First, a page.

Like Salman Rushdie, Taslima Nasreen, has written a novel - called Shame - and like Rushdie she is the subject of a fatwa by Islamic fundamentalists who would be glad to see her murdered. After Shame was published in 1993, they offered a reward of 100,000 taka ($2,500) to anyone who succeeded in killing her. The offer still stands.
On 14 September she flew into the Bangladeshi capital, Dhaka, from New York with her parents. Her mother, who is suffering from cancer of the colon, had been seeking treatment in the United States, but had been advised that she only had months left to live.
Taslima had been told repeatedly by the Bangladesh government not to attempt to return, but in the face of her mother's imminent demise she decided to risk it. "I was desperate," she told The Independent, "because I love my mother very much. Many times I asked the government if I could come back, but they never said yes. They said that if I tried to return, I would be prevented from entering the country."
In fact she passed through immigration without a hitch. But then the news hit the papers, and almost at once the fundamentalists were out on the streets again, calling for her blood. She was surprised and appalled at the reaction. "For four years I had published nothing in this country and nothing about religion. I was worried the government might deport me, but I had no idea the demonstrations would start again.
"Since I came back, more or less every day the fundamentalists have been demanding my death," she went on. The demonstrations have been smaller than four years ago, but just as fanatical. Tomorrow an alliance of Islamic groups is threatening to mount a mass picket of the Home Ministry to call for her execution.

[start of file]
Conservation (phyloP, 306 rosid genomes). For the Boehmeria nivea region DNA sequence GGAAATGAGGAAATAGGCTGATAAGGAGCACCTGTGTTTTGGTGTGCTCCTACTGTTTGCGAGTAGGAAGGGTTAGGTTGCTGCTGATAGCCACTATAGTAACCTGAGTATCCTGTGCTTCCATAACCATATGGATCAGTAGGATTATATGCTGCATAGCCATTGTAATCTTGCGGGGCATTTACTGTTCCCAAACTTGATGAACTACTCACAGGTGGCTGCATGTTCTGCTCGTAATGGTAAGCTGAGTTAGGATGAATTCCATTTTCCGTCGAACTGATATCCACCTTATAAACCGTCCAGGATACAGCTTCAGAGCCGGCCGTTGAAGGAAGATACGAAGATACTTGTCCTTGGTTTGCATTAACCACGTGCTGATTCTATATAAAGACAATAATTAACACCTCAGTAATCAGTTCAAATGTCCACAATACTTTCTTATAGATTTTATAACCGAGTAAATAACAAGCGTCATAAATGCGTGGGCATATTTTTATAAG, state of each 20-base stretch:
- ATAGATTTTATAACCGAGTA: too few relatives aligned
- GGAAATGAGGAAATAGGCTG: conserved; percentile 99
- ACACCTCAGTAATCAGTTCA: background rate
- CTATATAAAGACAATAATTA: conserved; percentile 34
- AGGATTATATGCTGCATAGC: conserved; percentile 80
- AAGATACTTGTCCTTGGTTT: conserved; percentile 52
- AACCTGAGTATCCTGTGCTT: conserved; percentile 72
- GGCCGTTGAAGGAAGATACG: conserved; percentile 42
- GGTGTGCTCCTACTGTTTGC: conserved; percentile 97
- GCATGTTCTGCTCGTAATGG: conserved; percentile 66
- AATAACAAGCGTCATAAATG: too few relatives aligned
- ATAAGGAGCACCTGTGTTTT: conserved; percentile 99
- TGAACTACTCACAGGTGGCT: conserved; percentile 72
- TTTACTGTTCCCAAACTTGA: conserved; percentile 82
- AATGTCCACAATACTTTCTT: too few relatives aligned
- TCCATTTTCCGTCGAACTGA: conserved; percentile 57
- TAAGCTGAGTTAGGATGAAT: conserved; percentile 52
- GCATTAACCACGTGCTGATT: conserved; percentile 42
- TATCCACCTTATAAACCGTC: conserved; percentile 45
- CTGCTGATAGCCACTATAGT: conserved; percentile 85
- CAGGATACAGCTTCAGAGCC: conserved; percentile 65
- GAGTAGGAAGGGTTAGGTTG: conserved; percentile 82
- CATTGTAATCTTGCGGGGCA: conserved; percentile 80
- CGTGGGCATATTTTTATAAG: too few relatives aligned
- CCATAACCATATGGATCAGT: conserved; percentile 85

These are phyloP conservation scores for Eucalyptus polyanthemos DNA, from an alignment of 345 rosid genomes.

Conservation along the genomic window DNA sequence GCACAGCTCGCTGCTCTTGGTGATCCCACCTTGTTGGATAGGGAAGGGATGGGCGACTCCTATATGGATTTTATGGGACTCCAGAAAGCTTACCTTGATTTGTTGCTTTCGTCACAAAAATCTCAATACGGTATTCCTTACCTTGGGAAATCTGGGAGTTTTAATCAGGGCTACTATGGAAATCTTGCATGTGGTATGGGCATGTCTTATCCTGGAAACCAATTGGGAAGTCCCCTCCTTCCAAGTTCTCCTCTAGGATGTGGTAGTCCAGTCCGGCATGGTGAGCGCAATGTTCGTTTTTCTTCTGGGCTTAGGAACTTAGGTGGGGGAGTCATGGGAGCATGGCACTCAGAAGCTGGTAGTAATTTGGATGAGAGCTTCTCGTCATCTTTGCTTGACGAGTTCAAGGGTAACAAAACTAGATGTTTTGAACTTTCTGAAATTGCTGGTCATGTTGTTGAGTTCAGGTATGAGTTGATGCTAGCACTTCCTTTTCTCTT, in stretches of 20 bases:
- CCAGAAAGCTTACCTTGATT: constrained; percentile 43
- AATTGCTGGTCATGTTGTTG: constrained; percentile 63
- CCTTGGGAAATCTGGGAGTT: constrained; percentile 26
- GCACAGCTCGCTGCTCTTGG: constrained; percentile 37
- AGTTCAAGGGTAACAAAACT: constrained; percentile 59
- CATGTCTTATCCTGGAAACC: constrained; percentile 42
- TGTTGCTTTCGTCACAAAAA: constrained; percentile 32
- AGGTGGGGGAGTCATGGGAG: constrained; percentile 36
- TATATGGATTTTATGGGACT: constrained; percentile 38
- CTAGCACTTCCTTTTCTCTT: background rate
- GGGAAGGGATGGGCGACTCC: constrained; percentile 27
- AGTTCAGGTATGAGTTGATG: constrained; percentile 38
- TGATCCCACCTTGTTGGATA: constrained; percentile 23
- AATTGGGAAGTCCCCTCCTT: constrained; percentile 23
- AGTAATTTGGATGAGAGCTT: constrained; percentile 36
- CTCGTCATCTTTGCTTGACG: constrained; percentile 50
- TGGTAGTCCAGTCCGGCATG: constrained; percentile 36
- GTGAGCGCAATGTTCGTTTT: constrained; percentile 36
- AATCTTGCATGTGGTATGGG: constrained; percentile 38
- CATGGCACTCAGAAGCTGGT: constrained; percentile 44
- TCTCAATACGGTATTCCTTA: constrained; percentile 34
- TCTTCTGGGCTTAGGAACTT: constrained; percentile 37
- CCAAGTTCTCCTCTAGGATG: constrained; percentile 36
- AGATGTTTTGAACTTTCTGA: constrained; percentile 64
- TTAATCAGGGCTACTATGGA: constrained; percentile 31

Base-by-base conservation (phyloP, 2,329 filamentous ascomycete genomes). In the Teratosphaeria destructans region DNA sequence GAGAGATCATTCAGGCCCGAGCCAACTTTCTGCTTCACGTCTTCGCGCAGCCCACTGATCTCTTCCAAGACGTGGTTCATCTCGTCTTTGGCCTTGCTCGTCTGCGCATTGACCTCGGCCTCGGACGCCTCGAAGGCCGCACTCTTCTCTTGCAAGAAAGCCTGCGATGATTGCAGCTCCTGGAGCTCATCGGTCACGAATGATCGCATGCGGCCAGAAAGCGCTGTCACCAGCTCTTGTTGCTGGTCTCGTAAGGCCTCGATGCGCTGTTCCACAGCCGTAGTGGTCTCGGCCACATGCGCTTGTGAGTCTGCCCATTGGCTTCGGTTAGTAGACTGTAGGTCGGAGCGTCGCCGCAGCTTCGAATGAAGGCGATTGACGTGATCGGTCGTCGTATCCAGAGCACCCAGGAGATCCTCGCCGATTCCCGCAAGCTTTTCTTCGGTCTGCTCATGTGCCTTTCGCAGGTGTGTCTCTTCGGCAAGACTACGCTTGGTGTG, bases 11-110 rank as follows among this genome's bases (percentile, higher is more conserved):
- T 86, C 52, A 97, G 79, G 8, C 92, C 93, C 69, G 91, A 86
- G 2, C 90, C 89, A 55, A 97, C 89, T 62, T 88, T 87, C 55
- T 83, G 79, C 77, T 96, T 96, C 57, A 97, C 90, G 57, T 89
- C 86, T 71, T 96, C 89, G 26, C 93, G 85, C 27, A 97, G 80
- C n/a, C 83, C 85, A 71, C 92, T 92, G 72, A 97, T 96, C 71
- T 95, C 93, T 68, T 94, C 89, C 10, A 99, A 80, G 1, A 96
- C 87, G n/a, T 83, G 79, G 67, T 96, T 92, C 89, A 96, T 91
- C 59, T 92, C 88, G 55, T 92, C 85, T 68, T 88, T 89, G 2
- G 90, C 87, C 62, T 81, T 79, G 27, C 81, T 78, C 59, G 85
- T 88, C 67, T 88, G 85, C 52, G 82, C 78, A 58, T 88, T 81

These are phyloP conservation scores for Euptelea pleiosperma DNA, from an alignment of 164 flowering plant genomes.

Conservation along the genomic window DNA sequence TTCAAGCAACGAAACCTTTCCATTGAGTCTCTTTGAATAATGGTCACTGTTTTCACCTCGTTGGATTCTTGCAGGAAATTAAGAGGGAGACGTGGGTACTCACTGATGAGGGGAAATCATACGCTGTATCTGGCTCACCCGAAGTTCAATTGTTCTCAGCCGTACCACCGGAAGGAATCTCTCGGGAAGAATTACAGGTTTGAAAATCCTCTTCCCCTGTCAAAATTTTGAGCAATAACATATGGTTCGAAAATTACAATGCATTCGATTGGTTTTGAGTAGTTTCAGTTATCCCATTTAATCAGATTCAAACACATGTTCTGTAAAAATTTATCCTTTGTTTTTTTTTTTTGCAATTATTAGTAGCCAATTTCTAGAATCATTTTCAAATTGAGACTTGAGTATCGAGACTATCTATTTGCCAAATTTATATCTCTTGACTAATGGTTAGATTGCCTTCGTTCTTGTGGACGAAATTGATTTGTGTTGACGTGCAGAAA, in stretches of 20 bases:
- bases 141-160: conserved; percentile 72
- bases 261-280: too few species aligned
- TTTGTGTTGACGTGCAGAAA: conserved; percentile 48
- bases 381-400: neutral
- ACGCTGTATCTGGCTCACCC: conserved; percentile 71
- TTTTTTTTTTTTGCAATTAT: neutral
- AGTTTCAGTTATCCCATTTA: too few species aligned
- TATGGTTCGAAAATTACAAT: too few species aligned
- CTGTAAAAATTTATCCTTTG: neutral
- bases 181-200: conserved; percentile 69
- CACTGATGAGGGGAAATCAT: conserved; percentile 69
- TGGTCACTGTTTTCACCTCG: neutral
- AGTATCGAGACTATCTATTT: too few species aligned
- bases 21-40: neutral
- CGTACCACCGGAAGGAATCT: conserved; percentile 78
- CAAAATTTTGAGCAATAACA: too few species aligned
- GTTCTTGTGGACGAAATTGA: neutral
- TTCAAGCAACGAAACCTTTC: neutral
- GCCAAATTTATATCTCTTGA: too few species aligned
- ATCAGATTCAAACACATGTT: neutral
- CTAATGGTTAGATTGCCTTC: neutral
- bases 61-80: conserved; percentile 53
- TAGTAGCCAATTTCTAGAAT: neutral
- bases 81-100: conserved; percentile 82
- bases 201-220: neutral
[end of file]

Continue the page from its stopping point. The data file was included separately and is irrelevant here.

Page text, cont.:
As a result of the threats, Nasreen has been in hiding since her return. In 1994 she spent two months rarely sleeping in the same place twice. Four years on, her situation is practically unchanged.
She agreed to be interviewed only after a great deal of heart-searching, and on condition that her whereabouts remain secret. Wearing a light cotton shift, she chain-smoked throughout the interview and appeared tense and unhappy.
"I wanted to come back to my country so much," she said in the secret location to which I had to be escorted by an intermediary. "I never had a home in the four years I was in the West. The European countries were like bus stops for me - I was waiting for the bus to come home. And when I learned that my mother had terminal cancer I became desperate."
Besides the threat of murder by a religious fanatic, Nasreen also has two cases of blasphemy hanging over her. The first was left unresolved in 1994 when she took advantage of the fact that she had obtained bail to flee the country. The second, also filed in 1994, suddenly re-surfaced ten days ago.
The Dhaka General Magistrates' Court issued an arrest warrant on 24 September, but so far the police have been unable to execute it. The offence of "outraging religious feelings," a British law which dates back to 1860, is in theory un-bailable, and carries a maximum sentence of three years in jail. Ms Nasreen is now required to surrender to the court, whereupon, in theory at least, she would be held in custody until the conclusion of the trial.